Author Interview: Rick Coxen of The Great Promise (Part Four)

Previous Installments:
Book Review:  The Great Promise by Frederick G. and Frederick L. Coxen
Author Interview Part 1:  Rick Coxen
Author Interview Part 2:  Rick Coxen
Author Interview Part 3:  Rick Coxen

As discussed in my original review, World War I soldier Frederick G. Coxen kept a journal which ultimately fell into his grandson's hands.  Upon discovering it, Rick Coxen recognized its intrinsic value, edited and compiled it, and subsequently created the soon-to-be-released memoir, The Great Promise.  In the book, when discussing his journey into his grandfather's past, Rick has this to say:
     I've learned a great deal while writing this book, but the most significant lesson is the importance of people writing down their personal stories.  I used to believe that I didn't have [stories] to tell, or at least not important ones.  I have since discovered that this belief is false.  I now realize that our stories are created from the daily experiences of life.  We consider some to eventful, while most are not. Combined together over time, our stories take on patterns that define who we are and what we believe.
      . . . Through my research and exposure to my grandfather's journal, I've been inspired by the rewarding aspect of recorded stories, as well as the regret that can stem from unrecorded ones.  The pleasure of reading my grandfather's journal epitomizes the joy that can be derived from possessing such a family treasure.
      . . . My grandfather's journal is a prime example of the value of documenting events in one's life. It has been through his writing that I've gotten to know the man behind the stoic exterior, presenting me with a peek into his tender, loving side.  Reading his war experiences, has helped me define his true character.  For this, I'm eternally grateful.
   —Rick Coxen, The Great Promise
Several ancestors in my own family left behind them the records of notable lives and I have often considered fictionalizing their stories.  Mr. Coxen's experience with Captain Coxen's journal sparked our discussion about personal and family history and the importance they have gained in his own life.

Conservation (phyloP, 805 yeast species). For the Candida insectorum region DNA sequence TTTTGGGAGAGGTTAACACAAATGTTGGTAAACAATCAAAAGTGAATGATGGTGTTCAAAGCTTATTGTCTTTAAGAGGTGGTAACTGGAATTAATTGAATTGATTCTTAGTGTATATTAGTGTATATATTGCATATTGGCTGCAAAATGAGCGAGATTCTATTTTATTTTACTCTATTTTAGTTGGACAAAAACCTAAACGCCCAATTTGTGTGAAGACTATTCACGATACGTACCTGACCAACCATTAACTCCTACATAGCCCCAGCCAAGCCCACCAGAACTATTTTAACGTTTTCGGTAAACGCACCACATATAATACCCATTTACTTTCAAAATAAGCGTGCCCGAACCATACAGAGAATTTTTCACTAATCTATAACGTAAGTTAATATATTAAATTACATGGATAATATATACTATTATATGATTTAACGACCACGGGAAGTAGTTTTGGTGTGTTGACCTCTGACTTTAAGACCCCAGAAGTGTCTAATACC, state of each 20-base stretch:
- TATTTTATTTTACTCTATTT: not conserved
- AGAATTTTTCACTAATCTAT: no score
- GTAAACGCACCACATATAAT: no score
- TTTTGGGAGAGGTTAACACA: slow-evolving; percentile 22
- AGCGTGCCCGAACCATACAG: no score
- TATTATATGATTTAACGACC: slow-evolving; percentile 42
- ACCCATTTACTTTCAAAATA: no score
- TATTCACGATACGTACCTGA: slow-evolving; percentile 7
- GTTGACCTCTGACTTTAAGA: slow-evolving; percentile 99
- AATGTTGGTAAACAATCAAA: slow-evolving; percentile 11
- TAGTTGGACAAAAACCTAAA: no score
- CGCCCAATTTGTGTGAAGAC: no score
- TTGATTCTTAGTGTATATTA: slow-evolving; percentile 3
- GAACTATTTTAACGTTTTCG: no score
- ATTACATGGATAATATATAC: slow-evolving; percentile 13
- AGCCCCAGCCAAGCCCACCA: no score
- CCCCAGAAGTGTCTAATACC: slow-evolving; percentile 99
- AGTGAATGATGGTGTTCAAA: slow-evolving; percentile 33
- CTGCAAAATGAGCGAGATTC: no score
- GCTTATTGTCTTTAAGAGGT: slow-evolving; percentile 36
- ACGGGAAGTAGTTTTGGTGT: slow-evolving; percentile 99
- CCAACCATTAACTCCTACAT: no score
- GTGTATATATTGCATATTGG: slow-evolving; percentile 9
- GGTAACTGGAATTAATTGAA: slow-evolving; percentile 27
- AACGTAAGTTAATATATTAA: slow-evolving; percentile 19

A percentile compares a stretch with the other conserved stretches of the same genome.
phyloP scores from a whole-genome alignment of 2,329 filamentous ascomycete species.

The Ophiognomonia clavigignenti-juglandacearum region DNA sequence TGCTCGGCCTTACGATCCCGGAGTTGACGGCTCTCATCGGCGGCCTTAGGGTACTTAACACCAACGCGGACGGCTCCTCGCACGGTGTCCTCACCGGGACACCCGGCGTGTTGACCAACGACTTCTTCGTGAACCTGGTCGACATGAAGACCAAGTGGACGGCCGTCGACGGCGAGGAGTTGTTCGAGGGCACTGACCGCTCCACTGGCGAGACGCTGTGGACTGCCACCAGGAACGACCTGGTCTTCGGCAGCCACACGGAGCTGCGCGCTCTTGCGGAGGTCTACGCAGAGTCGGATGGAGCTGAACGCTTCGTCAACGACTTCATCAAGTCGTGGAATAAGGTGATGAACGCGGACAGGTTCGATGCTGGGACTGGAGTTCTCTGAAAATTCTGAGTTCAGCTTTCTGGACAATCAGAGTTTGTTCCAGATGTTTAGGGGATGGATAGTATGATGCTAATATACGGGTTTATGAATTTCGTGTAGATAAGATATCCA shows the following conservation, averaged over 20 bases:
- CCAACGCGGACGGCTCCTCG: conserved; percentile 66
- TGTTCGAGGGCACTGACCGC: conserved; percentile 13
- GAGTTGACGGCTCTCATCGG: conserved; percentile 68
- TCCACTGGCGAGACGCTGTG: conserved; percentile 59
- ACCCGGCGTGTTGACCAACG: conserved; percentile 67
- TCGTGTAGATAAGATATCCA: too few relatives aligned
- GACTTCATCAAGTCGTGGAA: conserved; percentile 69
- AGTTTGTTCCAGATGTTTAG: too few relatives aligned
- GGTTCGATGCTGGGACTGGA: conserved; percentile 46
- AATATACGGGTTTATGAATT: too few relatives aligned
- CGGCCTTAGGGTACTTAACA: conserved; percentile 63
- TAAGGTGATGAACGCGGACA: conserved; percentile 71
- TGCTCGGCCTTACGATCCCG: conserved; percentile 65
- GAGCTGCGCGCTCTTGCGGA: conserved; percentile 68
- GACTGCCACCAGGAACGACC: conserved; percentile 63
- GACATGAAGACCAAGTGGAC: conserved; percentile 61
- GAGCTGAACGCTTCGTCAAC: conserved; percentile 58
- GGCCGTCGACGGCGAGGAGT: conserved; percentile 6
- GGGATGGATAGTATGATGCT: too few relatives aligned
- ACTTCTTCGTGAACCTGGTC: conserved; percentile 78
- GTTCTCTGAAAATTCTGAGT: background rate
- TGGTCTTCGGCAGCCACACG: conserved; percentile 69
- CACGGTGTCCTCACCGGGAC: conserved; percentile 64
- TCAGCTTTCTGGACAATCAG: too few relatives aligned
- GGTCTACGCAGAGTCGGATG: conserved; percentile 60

Author Interview, Part Four:  About Personal and Family History

Penny: I couldn't agree with your more about the importance of personal and family history. How has your family (in addition to yourself) benefited from this labor of love?
Rick: My wife and children are proud that I took on this task and completed it, no doubt a life lesson for them.
   As far as other family members I’m not sure. The old English reserve tends to hide emotional outbursts. I know my sister appreciates the work I put into it. Other members of the family know that I’ve been writing a book but they don’t know much about it. We’ll see when it is in print.
Penny: In your search for the families of your grandfather's friends, has the family history (genealogical) bug bitten you? Have you researched deeper into your past?
Rick: Prior to the book I learned a great deal about the Coxen family tree. After my father pasted my brother received an inquiry from a man in England that was working on his family tree. He wanted to know if he was related to Frederick G Coxen. We contacted him and he supplied us with a family tree that dated back to the 1700s. It turned out that his mother was a Coxen and he was tracing back that side of his family.
   Later my son did a search on facebook on the Coxen name and came up with several, one of which was a woman whose husband’s grandfather is a Coxen and he also had a detailed family tree. One of them created a website with detailed information on the characters with the last name of Coxen. Look it up, it’s interesting.
Penny: What is the greatest personal benefit you have derived from this experience?
Rick: The first benefit was getting to know my grandfather. Next would be the pleasure I’ve gotten from meeting so many helpful people that were willing to go out of their way to help me along my journey.
Penny: Of all the character traits your grandfather demonstrated, what do you think the most significant to his progeny?
Rick: I would say his integrity. He was a man of his word and stood for what he believed in. If I used my father as an example, which is to say the acorn doesn’t fall far from the tree, then he was big on respecting others – especially adults. You would not talk back, and if you started a job you finished it.
Penny: How many descendants does he have at this point?
Rick:My grandparents had three children; the oldest was a daughter, then my father and then my uncle. My aunt had one son as did my uncle. I have an older sister and a younger brother. So my family is very similar to my grandfather’s. All totaled five grandchildren.
Penny: What kind of legacy did he leave you all?
Rick: The company he founded, Excelda Mfg. Co., is still in existence and is run by my sister’s son. This is the most meaningful legacy. I suppose another legacy is our rich English heritage, but this has come to light more as I delved into researching information for the book.
Penny: Have you had or sought the opportunity to retrace your grandfather's footsteps?
Rick: Yes. It is on my bucket list. One day when I can afford to do it I’ll hire one of the experts I got to know from one of the forums and have him show me the places written in the journal.

My special thanks to Mr. Coxen for all his patience with this interview. The Great Promise will be released soon, and I hope that you all will read this poignant memoir and unsettling reminder of the horrors of war. If we fail to understand our history, we are doomed to repeat it.

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